This homeless man is getting evicted

He’s being evicted…from the street!

The city’s homeless crisis has gotten so out of hand that officials are handing out formal “eviction” notices to people who hunker down and sprawl out in some spots for too long, The Post has learned.

One-legged vagrant Thomas Harris, who’s been living rent-free outside a Brooklyn subway station, is scheduled to get the boot on Wednesday, according to flyers taped around his makeshift hovel of shopping carts and plastic sheeting.

The notices, which went up on Friday, say city workers — accompanied by police — will clean up the plaza at Parkside and Ocean avenues where he’s camped out.

“As of the date of the clean up, you must leave this location along with your belongings,” the flyers warn in bold letters.

Harris, who hadn’t relocated as of late Tuesday afternoon, said the city would have to force him out.

“I’m not being evicted, I’m being persecuted!” he griped.

“My s–t will be ready to roll, but I’m staying for the fight!”

The 61-year-old father of 10 also said he was previously ”evicted” from a nearby spot last year, when “they took my s- -t and put me in the crazy house.”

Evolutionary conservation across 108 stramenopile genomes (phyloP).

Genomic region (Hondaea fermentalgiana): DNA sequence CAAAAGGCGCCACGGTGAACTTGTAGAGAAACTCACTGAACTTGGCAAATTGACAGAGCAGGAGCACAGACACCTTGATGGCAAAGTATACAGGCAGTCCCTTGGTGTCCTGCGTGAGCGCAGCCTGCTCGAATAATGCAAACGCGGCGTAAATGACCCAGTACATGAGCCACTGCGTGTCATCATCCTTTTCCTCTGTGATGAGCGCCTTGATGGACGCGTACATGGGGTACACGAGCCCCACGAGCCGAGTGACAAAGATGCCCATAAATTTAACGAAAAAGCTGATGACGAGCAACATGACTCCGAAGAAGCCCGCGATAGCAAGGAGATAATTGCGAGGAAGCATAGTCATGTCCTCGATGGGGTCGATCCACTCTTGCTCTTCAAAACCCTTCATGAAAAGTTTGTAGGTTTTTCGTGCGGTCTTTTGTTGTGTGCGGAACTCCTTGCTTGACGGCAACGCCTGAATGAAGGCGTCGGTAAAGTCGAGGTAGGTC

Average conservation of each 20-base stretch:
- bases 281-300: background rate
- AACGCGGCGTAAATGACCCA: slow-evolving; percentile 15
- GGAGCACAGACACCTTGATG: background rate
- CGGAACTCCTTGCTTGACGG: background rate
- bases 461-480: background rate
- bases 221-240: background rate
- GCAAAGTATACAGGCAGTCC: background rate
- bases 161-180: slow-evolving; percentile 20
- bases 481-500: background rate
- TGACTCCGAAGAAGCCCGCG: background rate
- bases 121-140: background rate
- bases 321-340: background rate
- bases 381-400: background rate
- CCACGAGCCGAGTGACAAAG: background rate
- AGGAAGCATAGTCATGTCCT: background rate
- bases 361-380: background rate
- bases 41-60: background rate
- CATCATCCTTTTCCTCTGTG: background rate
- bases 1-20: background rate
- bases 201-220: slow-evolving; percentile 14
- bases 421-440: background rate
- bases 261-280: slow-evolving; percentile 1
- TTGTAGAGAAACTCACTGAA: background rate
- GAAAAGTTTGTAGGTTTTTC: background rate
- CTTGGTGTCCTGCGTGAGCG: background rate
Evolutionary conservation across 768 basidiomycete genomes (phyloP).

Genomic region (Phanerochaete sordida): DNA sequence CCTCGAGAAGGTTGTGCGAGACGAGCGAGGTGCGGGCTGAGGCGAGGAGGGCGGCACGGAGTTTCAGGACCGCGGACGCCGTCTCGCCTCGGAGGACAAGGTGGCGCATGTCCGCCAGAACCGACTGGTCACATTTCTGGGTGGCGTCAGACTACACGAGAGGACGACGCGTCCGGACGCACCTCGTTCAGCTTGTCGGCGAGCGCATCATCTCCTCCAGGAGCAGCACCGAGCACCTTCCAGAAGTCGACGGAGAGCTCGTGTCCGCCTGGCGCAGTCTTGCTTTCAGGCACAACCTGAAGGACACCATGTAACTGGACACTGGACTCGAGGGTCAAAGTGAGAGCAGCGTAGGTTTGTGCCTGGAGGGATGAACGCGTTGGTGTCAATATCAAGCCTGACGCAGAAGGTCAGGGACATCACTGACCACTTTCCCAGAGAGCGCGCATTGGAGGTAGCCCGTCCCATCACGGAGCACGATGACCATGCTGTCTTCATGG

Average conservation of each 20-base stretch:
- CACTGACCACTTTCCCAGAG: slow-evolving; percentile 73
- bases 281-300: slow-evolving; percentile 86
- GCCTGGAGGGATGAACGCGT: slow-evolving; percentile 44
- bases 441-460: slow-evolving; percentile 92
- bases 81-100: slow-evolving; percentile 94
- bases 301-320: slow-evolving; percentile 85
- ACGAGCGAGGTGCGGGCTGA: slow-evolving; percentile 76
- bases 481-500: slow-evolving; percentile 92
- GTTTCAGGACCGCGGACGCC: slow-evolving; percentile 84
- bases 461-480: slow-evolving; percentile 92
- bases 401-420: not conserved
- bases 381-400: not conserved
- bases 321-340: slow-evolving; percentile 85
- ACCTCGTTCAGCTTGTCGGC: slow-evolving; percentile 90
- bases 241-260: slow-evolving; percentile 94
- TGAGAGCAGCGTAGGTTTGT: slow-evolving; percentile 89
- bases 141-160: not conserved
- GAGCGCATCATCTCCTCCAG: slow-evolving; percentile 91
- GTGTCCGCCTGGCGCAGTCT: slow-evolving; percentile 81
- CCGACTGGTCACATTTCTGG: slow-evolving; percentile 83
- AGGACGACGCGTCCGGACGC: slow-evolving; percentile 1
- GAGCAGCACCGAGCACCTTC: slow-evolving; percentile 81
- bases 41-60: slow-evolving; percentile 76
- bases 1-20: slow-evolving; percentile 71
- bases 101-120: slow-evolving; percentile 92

“It took me a while but I got this back together. They want to do this every time it gets cold? Whatever! I got the right to be here,” he insisted.

Harris — who lost most of his left leg when he was hit by a subway in 2012 — described himself as an “Israelite soldier” and said he’d been voluntarily homeless for decades for religious reasons.

Shortly after noon, three cops from the NYPD’s Homeless Outreach Unit spent about an hour making a last-ditch effort to cajole him off the street.

But Harris — who’s known to locals as the “Drum Man” because of the instruments he peddles — told The Post there was no way he’d go to a shelter.

“They have places where everybody is a crackhead and a dope fiend. And they throw you out at 6 in the morning,” he said.

“You call this a shelter? That’s not a shelter.”

Chris Gonzalez, who works at the Atomic Wings eatery across the street, said he gave Harris free food “a few times a week” — and blamed Mayor Bill de Blasio for the man’s predicament.

“De Blasio’s plan ain’t working! I look at this mountain of garbage every day for the last two months,” said Gonzalez, 22.

“He’s crazy. He won’t go. Even if they make him go, he’ll come back.”

Nikita Price, civil rights organizer for the Picture the Homeless advocacy group, called the eviction notices “an under-handed policy.”

“We have seen the notices before,” he said.

“The language changes, the city is adapting the policy — but it is still an eviction notice.”

City Homeless Services spokesman Isaac McGinn said, “We don’t allow obstructions in our city and address them quickly whenever we find them.”

“We provide notice to street homeless … ahead of coordinated clean-ups to preserve the trust our outreach teams build with them every day [and] encourage them to come off the streets.”

Additional reporting by Yoav Gonen

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